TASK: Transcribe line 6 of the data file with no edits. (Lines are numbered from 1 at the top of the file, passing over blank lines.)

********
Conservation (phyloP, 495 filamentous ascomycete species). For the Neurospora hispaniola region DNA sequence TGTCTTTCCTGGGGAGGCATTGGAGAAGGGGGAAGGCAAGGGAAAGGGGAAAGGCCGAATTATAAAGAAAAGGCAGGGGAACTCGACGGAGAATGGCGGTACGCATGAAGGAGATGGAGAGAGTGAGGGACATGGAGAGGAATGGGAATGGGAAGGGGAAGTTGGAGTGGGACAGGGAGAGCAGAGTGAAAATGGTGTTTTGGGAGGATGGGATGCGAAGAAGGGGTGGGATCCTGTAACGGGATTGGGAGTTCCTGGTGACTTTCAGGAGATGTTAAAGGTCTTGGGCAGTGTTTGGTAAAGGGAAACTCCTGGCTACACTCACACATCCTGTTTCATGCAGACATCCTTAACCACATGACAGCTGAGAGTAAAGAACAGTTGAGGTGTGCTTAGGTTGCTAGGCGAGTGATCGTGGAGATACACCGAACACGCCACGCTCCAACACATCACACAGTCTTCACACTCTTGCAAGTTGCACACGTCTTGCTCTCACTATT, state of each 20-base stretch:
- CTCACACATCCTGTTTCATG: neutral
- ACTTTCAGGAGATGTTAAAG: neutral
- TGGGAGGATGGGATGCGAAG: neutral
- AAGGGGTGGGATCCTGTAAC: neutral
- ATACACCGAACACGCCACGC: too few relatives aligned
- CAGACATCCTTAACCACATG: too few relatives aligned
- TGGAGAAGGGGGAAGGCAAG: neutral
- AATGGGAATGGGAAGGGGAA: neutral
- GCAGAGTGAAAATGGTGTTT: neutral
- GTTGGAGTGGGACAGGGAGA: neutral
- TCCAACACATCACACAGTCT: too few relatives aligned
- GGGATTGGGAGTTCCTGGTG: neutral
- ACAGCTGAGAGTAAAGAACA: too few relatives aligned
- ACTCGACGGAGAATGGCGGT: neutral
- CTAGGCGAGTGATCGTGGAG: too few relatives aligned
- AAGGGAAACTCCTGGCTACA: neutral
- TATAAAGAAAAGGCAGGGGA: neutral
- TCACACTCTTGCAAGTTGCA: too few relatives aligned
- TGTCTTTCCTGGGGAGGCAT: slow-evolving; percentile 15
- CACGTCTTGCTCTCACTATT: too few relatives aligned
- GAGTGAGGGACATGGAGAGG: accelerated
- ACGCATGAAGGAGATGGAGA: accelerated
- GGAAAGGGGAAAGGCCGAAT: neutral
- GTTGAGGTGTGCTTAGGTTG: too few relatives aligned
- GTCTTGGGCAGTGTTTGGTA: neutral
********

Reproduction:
- ATACACCGAACACGCCACGC: too few relatives aligned